Hand Tools Archive

Subject:
Flatness
Response To:
curious to know... ()

Warren in Lancaster, PA
For a plane iron it is nice to have a small amount of curvature to the stone to correspond with the amount of camber on a smoothing plane or a jointer. However, since we sharpen other irons with more curvature and chisels as well, the stone is often more hollow across the width than optimum, so we wear the center of the iron on the edge of the stone to manage both the edge and the stone.

Sharpening small chisels and carving tools is rough on a stone's flatness, so it is nice to use a separate stone or at least the other side of the stone for these tools.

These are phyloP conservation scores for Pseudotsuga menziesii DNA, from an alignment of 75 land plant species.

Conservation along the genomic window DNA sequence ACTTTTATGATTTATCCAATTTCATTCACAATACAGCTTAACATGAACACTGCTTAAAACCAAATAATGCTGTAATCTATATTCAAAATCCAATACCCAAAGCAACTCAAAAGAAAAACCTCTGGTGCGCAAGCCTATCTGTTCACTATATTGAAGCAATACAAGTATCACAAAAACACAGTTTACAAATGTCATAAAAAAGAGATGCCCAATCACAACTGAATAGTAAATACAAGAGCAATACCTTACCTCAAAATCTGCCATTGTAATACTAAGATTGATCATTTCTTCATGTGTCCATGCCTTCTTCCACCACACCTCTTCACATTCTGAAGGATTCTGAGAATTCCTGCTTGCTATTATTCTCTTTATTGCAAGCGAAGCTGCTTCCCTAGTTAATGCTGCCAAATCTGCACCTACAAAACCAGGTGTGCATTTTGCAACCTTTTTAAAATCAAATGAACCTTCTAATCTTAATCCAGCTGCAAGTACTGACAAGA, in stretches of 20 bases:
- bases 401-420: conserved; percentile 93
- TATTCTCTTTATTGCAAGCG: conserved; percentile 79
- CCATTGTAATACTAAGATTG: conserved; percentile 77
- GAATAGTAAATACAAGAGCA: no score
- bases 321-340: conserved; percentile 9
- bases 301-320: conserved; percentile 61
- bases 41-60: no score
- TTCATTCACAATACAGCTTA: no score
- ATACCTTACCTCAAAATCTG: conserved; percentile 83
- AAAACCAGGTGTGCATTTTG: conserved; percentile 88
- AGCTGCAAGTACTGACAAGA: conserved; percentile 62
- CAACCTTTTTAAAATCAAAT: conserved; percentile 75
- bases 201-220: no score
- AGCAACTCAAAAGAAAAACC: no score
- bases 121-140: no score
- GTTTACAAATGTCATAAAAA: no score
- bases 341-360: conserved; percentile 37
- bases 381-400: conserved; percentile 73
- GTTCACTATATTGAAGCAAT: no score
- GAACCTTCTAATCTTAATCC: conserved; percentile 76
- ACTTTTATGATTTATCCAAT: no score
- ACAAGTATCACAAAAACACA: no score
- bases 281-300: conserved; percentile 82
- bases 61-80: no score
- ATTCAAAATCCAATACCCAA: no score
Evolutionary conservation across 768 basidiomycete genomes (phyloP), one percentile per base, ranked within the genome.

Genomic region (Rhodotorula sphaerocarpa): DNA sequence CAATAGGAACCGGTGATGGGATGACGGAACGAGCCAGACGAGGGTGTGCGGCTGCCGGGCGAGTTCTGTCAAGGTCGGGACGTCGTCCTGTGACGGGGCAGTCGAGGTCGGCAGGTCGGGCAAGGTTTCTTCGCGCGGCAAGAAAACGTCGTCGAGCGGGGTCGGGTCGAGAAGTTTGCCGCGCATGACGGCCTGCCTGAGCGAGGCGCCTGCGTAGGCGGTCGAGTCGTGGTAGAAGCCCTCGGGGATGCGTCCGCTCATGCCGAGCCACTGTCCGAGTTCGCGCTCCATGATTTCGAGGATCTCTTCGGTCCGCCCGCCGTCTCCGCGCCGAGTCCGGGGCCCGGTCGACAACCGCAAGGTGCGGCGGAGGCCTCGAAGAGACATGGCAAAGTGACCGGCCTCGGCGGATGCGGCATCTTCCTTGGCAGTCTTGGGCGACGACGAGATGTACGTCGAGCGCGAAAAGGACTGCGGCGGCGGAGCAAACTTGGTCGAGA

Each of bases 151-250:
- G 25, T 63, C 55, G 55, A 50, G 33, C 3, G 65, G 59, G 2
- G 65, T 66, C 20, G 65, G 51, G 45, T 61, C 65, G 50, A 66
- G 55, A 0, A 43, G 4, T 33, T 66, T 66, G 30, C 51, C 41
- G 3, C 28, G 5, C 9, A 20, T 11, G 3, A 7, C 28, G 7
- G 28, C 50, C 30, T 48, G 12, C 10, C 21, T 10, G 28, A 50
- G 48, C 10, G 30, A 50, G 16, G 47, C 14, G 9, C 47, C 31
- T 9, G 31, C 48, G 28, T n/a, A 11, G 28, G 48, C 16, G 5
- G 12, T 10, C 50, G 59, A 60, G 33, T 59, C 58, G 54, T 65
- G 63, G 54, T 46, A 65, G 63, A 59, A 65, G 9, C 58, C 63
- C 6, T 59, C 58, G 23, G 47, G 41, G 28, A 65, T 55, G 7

Having a stone hollow in length is not so critical as in width, but we usually sharpen with the edge not quite normal to the long axis of the stone, maybe 20 or 30 degrees skewed to the side. We do this because it is more stable (effectively has a larger base in the direction of travel). So if the stone is quite hollow in length, it shows up as giving more camber to the iron.

For a chisel especially it works best to have a flat bevel; a concave bevel is harder to sharpen with precision and does not perform as well.

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